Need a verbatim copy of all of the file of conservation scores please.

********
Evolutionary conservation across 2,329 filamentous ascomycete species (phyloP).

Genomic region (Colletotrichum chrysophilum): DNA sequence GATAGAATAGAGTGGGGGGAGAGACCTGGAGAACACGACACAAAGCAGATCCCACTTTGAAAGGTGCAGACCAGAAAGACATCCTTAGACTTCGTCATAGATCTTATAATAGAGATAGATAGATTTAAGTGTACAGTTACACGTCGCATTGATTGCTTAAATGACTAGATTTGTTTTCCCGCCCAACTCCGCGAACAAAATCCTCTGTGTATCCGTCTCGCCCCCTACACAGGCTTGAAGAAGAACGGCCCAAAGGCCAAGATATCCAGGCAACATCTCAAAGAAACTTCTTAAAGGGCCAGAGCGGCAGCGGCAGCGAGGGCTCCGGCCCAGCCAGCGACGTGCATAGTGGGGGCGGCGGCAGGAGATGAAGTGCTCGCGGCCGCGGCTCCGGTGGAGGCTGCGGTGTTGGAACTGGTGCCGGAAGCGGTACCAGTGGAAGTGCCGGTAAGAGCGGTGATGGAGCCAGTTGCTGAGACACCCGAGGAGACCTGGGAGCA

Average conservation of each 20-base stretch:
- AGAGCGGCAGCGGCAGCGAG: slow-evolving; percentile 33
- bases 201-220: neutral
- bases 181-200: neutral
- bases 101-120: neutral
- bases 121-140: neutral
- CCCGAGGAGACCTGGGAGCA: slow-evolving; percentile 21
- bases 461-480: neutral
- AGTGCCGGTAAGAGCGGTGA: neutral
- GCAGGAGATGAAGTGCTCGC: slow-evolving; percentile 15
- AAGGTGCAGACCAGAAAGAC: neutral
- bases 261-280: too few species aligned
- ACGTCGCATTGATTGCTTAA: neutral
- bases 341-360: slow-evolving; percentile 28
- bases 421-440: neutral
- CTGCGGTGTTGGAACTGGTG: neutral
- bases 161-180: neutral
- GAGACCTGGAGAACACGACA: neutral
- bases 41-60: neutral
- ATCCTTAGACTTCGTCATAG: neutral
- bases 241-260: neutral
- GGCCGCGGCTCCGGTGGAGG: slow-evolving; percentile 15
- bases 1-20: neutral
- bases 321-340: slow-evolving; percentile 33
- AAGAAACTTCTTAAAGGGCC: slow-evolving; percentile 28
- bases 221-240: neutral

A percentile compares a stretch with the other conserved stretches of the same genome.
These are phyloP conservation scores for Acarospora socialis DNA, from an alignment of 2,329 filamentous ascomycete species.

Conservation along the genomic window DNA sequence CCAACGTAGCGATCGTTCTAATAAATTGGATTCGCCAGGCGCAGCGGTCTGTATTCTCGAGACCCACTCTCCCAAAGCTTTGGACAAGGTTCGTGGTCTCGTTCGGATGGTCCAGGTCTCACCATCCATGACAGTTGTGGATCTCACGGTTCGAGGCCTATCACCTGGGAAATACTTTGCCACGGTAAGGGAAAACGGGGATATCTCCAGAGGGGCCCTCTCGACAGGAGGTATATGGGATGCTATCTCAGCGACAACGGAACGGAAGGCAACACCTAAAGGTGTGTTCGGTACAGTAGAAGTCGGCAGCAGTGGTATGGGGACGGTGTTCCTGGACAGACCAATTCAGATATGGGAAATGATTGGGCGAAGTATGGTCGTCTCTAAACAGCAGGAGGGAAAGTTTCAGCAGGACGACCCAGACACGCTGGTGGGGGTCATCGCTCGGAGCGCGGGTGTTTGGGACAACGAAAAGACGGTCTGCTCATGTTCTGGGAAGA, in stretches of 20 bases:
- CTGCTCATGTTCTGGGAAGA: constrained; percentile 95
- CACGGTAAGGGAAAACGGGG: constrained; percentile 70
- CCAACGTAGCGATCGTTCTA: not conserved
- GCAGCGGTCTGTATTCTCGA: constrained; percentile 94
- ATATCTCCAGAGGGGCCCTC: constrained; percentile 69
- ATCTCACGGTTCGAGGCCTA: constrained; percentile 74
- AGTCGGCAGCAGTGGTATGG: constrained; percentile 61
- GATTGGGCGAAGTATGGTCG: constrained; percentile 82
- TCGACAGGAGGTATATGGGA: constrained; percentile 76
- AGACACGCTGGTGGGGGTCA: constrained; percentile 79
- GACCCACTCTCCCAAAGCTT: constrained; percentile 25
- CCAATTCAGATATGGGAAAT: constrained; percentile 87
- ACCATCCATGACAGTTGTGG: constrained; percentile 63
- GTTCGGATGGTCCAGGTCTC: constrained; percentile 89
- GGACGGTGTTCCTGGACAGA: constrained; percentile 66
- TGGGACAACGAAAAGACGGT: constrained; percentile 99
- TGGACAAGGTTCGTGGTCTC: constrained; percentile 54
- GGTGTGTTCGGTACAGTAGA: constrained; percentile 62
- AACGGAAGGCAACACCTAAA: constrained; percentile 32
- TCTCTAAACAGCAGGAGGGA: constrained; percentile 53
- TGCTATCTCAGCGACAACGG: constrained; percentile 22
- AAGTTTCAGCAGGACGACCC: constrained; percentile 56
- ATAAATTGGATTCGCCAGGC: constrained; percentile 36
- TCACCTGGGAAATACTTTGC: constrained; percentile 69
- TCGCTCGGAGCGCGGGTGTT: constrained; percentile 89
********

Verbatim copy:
Evolutionary conservation across 2,329 filamentous ascomycete species (phyloP).

Genomic region (Colletotrichum chrysophilum): DNA sequence GATAGAATAGAGTGGGGGGAGAGACCTGGAGAACACGACACAAAGCAGATCCCACTTTGAAAGGTGCAGACCAGAAAGACATCCTTAGACTTCGTCATAGATCTTATAATAGAGATAGATAGATTTAAGTGTACAGTTACACGTCGCATTGATTGCTTAAATGACTAGATTTGTTTTCCCGCCCAACTCCGCGAACAAAATCCTCTGTGTATCCGTCTCGCCCCCTACACAGGCTTGAAGAAGAACGGCCCAAAGGCCAAGATATCCAGGCAACATCTCAAAGAAACTTCTTAAAGGGCCAGAGCGGCAGCGGCAGCGAGGGCTCCGGCCCAGCCAGCGACGTGCATAGTGGGGGCGGCGGCAGGAGATGAAGTGCTCGCGGCCGCGGCTCCGGTGGAGGCTGCGGTGTTGGAACTGGTGCCGGAAGCGGTACCAGTGGAAGTGCCGGTAAGAGCGGTGATGGAGCCAGTTGCTGAGACACCCGAGGAGACCTGGGAGCA

Average conservation of each 20-base stretch:
- AGAGCGGCAGCGGCAGCGAG: slow-evolving; percentile 33
- bases 201-220: neutral
- bases 181-200: neutral
- bases 101-120: neutral
- bases 121-140: neutral
- CCCGAGGAGACCTGGGAGCA: slow-evolving; percentile 21
- bases 461-480: neutral
- AGTGCCGGTAAGAGCGGTGA: neutral
- GCAGGAGATGAAGTGCTCGC: slow-evolving; percentile 15
- AAGGTGCAGACCAGAAAGAC: neutral
- bases 261-280: too few species aligned
- ACGTCGCATTGATTGCTTAA: neutral
- bases 341-360: slow-evolving; percentile 28
- bases 421-440: neutral
- CTGCGGTGTTGGAACTGGTG: neutral
- bases 161-180: neutral
- GAGACCTGGAGAACACGACA: neutral
- bases 41-60: neutral
- ATCCTTAGACTTCGTCATAG: neutral
- bases 241-260: neutral
- GGCCGCGGCTCCGGTGGAGG: slow-evolving; percentile 15
- bases 1-20: neutral
- bases 321-340: slow-evolving; percentile 33
- AAGAAACTTCTTAAAGGGCC: slow-evolving; percentile 28
- bases 221-240: neutral

A percentile compares a stretch with the other conserved stretches of the same genome.
These are phyloP conservation scores for Acarospora socialis DNA, from an alignment of 2,329 filamentous ascomycete species.

Conservation along the genomic window DNA sequence CCAACGTAGCGATCGTTCTAATAAATTGGATTCGCCAGGCGCAGCGGTCTGTATTCTCGAGACCCACTCTCCCAAAGCTTTGGACAAGGTTCGTGGTCTCGTTCGGATGGTCCAGGTCTCACCATCCATGACAGTTGTGGATCTCACGGTTCGAGGCCTATCACCTGGGAAATACTTTGCCACGGTAAGGGAAAACGGGGATATCTCCAGAGGGGCCCTCTCGACAGGAGGTATATGGGATGCTATCTCAGCGACAACGGAACGGAAGGCAACACCTAAAGGTGTGTTCGGTACAGTAGAAGTCGGCAGCAGTGGTATGGGGACGGTGTTCCTGGACAGACCAATTCAGATATGGGAAATGATTGGGCGAAGTATGGTCGTCTCTAAACAGCAGGAGGGAAAGTTTCAGCAGGACGACCCAGACACGCTGGTGGGGGTCATCGCTCGGAGCGCGGGTGTTTGGGACAACGAAAAGACGGTCTGCTCATGTTCTGGGAAGA, in stretches of 20 bases:
- CTGCTCATGTTCTGGGAAGA: constrained; percentile 95
- CACGGTAAGGGAAAACGGGG: constrained; percentile 70
- CCAACGTAGCGATCGTTCTA: not conserved
- GCAGCGGTCTGTATTCTCGA: constrained; percentile 94
- ATATCTCCAGAGGGGCCCTC: constrained; percentile 69
- ATCTCACGGTTCGAGGCCTA: constrained; percentile 74
- AGTCGGCAGCAGTGGTATGG: constrained; percentile 61
- GATTGGGCGAAGTATGGTCG: constrained; percentile 82
- TCGACAGGAGGTATATGGGA: constrained; percentile 76
- AGACACGCTGGTGGGGGTCA: constrained; percentile 79
- GACCCACTCTCCCAAAGCTT: constrained; percentile 25
- CCAATTCAGATATGGGAAAT: constrained; percentile 87
- ACCATCCATGACAGTTGTGG: constrained; percentile 63
- GTTCGGATGGTCCAGGTCTC: constrained; percentile 89
- GGACGGTGTTCCTGGACAGA: constrained; percentile 66
- TGGGACAACGAAAAGACGGT: constrained; percentile 99
- TGGACAAGGTTCGTGGTCTC: constrained; percentile 54
- GGTGTGTTCGGTACAGTAGA: constrained; percentile 62
- AACGGAAGGCAACACCTAAA: constrained; percentile 32
- TCTCTAAACAGCAGGAGGGA: constrained; percentile 53
- TGCTATCTCAGCGACAACGG: constrained; percentile 22
- AAGTTTCAGCAGGACGACCC: constrained; percentile 56
- ATAAATTGGATTCGCCAGGC: constrained; percentile 36
- TCACCTGGGAAATACTTTGC: constrained; percentile 69
- TCGCTCGGAGCGCGGGTGTT: constrained; percentile 89